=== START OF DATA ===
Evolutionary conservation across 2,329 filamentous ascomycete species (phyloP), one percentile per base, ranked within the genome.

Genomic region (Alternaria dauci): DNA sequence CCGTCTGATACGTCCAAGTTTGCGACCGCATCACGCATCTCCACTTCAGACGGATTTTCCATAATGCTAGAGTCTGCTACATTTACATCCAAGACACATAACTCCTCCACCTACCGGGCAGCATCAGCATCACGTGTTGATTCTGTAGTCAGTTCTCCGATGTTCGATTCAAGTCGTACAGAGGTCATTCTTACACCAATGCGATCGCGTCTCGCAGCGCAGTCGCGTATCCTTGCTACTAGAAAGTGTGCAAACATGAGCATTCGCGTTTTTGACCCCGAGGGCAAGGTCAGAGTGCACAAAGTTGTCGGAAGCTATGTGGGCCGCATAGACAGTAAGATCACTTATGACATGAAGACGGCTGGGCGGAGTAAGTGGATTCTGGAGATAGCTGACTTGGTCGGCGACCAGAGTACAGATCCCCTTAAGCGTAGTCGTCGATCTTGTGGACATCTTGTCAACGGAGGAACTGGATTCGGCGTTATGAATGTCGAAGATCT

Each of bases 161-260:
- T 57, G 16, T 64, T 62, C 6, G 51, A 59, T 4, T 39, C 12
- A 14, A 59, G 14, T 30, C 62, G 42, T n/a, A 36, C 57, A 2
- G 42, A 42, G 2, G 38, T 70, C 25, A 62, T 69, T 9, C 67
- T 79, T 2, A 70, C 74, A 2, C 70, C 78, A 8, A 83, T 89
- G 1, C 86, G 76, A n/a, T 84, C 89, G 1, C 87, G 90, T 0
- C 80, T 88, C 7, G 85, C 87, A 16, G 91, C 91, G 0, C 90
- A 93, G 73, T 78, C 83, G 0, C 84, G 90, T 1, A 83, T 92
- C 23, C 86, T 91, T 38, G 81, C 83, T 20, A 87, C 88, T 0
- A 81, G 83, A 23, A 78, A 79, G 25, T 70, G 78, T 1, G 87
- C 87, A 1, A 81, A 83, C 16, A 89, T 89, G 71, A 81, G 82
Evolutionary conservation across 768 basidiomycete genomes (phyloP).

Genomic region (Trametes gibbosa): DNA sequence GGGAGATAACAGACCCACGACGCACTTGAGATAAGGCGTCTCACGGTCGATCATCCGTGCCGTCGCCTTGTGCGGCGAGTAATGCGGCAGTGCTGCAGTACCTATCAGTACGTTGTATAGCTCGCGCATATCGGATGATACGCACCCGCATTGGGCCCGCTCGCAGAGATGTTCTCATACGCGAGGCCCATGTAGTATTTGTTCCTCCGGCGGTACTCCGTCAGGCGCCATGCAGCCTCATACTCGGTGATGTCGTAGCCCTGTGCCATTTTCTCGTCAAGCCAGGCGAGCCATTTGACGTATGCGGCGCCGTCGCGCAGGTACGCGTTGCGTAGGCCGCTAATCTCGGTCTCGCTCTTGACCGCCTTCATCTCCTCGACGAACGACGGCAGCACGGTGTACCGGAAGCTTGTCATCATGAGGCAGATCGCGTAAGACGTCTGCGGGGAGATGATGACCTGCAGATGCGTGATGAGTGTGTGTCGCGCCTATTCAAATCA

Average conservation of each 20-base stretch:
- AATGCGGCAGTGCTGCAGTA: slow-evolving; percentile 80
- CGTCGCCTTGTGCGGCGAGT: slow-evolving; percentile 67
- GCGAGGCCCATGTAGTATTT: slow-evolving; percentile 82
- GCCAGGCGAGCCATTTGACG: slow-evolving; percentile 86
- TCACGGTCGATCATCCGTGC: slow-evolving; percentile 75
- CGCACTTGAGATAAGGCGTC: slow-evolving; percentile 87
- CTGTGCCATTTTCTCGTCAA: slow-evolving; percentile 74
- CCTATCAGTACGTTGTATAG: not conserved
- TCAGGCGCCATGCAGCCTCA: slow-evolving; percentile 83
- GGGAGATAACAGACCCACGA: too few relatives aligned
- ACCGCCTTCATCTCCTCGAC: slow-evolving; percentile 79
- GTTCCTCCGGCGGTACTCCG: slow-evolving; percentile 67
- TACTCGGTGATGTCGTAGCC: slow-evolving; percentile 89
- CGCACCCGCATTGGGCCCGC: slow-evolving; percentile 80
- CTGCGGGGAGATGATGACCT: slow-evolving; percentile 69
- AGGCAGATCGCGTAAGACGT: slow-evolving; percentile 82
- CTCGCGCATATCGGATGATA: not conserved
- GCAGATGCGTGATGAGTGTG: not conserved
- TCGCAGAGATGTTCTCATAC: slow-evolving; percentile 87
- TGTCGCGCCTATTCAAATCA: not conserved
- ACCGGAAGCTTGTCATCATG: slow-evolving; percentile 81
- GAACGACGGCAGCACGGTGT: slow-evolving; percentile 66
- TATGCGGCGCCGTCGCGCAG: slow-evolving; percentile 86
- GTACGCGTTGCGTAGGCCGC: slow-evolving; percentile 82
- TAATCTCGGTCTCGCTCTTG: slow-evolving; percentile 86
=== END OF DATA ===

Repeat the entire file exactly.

Evolutionary conservation across 2,329 filamentous ascomycete species (phyloP), one percentile per base, ranked within the genome.

Genomic region (Alternaria dauci): DNA sequence CCGTCTGATACGTCCAAGTTTGCGACCGCATCACGCATCTCCACTTCAGACGGATTTTCCATAATGCTAGAGTCTGCTACATTTACATCCAAGACACATAACTCCTCCACCTACCGGGCAGCATCAGCATCACGTGTTGATTCTGTAGTCAGTTCTCCGATGTTCGATTCAAGTCGTACAGAGGTCATTCTTACACCAATGCGATCGCGTCTCGCAGCGCAGTCGCGTATCCTTGCTACTAGAAAGTGTGCAAACATGAGCATTCGCGTTTTTGACCCCGAGGGCAAGGTCAGAGTGCACAAAGTTGTCGGAAGCTATGTGGGCCGCATAGACAGTAAGATCACTTATGACATGAAGACGGCTGGGCGGAGTAAGTGGATTCTGGAGATAGCTGACTTGGTCGGCGACCAGAGTACAGATCCCCTTAAGCGTAGTCGTCGATCTTGTGGACATCTTGTCAACGGAGGAACTGGATTCGGCGTTATGAATGTCGAAGATCT

Each of bases 161-260:
- T 57, G 16, T 64, T 62, C 6, G 51, A 59, T 4, T 39, C 12
- A 14, A 59, G 14, T 30, C 62, G 42, T n/a, A 36, C 57, A 2
- G 42, A 42, G 2, G 38, T 70, C 25, A 62, T 69, T 9, C 67
- T 79, T 2, A 70, C 74, A 2, C 70, C 78, A 8, A 83, T 89
- G 1, C 86, G 76, A n/a, T 84, C 89, G 1, C 87, G 90, T 0
- C 80, T 88, C 7, G 85, C 87, A 16, G 91, C 91, G 0, C 90
- A 93, G 73, T 78, C 83, G 0, C 84, G 90, T 1, A 83, T 92
- C 23, C 86, T 91, T 38, G 81, C 83, T 20, A 87, C 88, T 0
- A 81, G 83, A 23, A 78, A 79, G 25, T 70, G 78, T 1, G 87
- C 87, A 1, A 81, A 83, C 16, A 89, T 89, G 71, A 81, G 82
Evolutionary conservation across 768 basidiomycete genomes (phyloP).

Genomic region (Trametes gibbosa): DNA sequence GGGAGATAACAGACCCACGACGCACTTGAGATAAGGCGTCTCACGGTCGATCATCCGTGCCGTCGCCTTGTGCGGCGAGTAATGCGGCAGTGCTGCAGTACCTATCAGTACGTTGTATAGCTCGCGCATATCGGATGATACGCACCCGCATTGGGCCCGCTCGCAGAGATGTTCTCATACGCGAGGCCCATGTAGTATTTGTTCCTCCGGCGGTACTCCGTCAGGCGCCATGCAGCCTCATACTCGGTGATGTCGTAGCCCTGTGCCATTTTCTCGTCAAGCCAGGCGAGCCATTTGACGTATGCGGCGCCGTCGCGCAGGTACGCGTTGCGTAGGCCGCTAATCTCGGTCTCGCTCTTGACCGCCTTCATCTCCTCGACGAACGACGGCAGCACGGTGTACCGGAAGCTTGTCATCATGAGGCAGATCGCGTAAGACGTCTGCGGGGAGATGATGACCTGCAGATGCGTGATGAGTGTGTGTCGCGCCTATTCAAATCA

Average conservation of each 20-base stretch:
- AATGCGGCAGTGCTGCAGTA: slow-evolving; percentile 80
- CGTCGCCTTGTGCGGCGAGT: slow-evolving; percentile 67
- GCGAGGCCCATGTAGTATTT: slow-evolving; percentile 82
- GCCAGGCGAGCCATTTGACG: slow-evolving; percentile 86
- TCACGGTCGATCATCCGTGC: slow-evolving; percentile 75
- CGCACTTGAGATAAGGCGTC: slow-evolving; percentile 87
- CTGTGCCATTTTCTCGTCAA: slow-evolving; percentile 74
- CCTATCAGTACGTTGTATAG: not conserved
- TCAGGCGCCATGCAGCCTCA: slow-evolving; percentile 83
- GGGAGATAACAGACCCACGA: too few relatives aligned
- ACCGCCTTCATCTCCTCGAC: slow-evolving; percentile 79
- GTTCCTCCGGCGGTACTCCG: slow-evolving; percentile 67
- TACTCGGTGATGTCGTAGCC: slow-evolving; percentile 89
- CGCACCCGCATTGGGCCCGC: slow-evolving; percentile 80
- CTGCGGGGAGATGATGACCT: slow-evolving; percentile 69
- AGGCAGATCGCGTAAGACGT: slow-evolving; percentile 82
- CTCGCGCATATCGGATGATA: not conserved
- GCAGATGCGTGATGAGTGTG: not conserved
- TCGCAGAGATGTTCTCATAC: slow-evolving; percentile 87
- TGTCGCGCCTATTCAAATCA: not conserved
- ACCGGAAGCTTGTCATCATG: slow-evolving; percentile 81
- GAACGACGGCAGCACGGTGT: slow-evolving; percentile 66
- TATGCGGCGCCGTCGCGCAG: slow-evolving; percentile 86
- GTACGCGTTGCGTAGGCCGC: slow-evolving; percentile 82
- TAATCTCGGTCTCGCTCTTG: slow-evolving; percentile 86